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   These are the stories we are working on for this week's newspaper:
  • Deputy shooting fallout: The children of a Portola man who was shot and killed at Eastern Plumas Health Care last year are seeking millions of dollars in damages.
  • The trout must go: The state is planning to pull all of the brook trout out of a Plumas County lake in order to protect the yellow-legged frog.
  • Inspections delayed: Cal Fire was scheduled to begin property inspections this week, but decided to wait until the public could better understand what the inspectors are doing.

Bank of America to close Portola branch

Bank of America is permanently closing its Portola branch on June 28, the bank announced Friday. Six employees will be laid off and customers will be asked to take their banking needs to the nearest center in Reno or Quincy. Photo by Carolyn Carter
Carolyn Carter

  Last week the six employees at the Bank of America in Portola were informed that the corporate office would be permanently closing the Portola branch at 2 p.m. on June 28.

  Colleen Haggerty, a spokesperson for Bank of America, said the decision to close the local banking center located on West Sierra Street was due to declining business.

  “The decision to close the banking center was not an easy one,” said Haggerty. “It was driven primarily by a decline in transactions, as customers increasingly rely on other channels such as mobile and online banking.”

  According to a Portola branch employee who asked not to be named, the bank serves all of Plumas County. Its customer base stretches as far as Hallelujah Junction and Doyle.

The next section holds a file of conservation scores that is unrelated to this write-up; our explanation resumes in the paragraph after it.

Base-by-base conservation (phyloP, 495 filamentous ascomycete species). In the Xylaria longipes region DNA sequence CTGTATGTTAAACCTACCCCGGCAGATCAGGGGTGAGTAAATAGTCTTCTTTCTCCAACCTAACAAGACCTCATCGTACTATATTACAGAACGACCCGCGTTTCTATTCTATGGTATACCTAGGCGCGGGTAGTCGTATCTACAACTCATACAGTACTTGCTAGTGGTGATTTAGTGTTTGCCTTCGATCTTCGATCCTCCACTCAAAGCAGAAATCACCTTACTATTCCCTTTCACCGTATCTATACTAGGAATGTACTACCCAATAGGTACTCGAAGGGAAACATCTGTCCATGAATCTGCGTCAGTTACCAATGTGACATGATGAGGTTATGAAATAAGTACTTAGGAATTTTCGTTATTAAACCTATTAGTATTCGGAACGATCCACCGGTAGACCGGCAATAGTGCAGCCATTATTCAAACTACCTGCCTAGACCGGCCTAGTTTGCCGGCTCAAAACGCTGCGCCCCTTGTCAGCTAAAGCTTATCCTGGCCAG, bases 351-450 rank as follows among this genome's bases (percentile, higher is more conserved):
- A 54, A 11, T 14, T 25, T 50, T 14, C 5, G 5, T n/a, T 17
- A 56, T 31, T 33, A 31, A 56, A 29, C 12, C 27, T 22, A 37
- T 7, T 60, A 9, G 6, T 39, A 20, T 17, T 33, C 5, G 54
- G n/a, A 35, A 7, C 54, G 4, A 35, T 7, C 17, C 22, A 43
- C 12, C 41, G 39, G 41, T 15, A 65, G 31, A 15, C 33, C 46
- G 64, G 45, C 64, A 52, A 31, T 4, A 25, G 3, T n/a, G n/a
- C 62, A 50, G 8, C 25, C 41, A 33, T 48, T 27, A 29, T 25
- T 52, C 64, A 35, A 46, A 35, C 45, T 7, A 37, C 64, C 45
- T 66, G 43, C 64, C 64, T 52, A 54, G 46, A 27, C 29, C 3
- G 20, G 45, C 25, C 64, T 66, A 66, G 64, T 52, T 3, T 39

Other than Quincy, the nearest Bank of America branch is located in Truckee or Reno.

  The employee said people are not happy that they will have to commute more than 30 miles to do their banking.

  The bank has been a part of the Portola community since the 1960s when it was located in Old Town Portola in what is now The Pizza Factory.

  The Portola branch employee said it was uncertain whether the employees getting laid off would be able to transfer to another bank. She said she wasn’t sure if the workers would even want to move.

  “We are all from here; we all live here. This is our community,” she said. “It is hard. With something as personal as money, we’ve really built relationships with people here.”

  The employee said Bank of America, based in Charlotte, N.C., determined the closure was unavoidable. The company added up how much money the branch was earning every month and concluded that there was not enough business to justify keeping the branch open.

  The Portola branch representative also said the employees at the bank had no idea this was going to happen.

  “They just sat us down and told us,” she said. “It’s just really hard. This is a good job.”

  The company said there would not be Bank of America ATMs or smaller offices available in the area, either. The Portola branch representative said corporate thought there was not enough foot traffic to make it worthwhile, and most transactions are done electronically.

  Haggerty said customers are being notified “more than 90 (days) in advance to give them ample time to become familiar with their banking options.”

  She said customers with additional questions could go to the banking center and talk to a bank employee.


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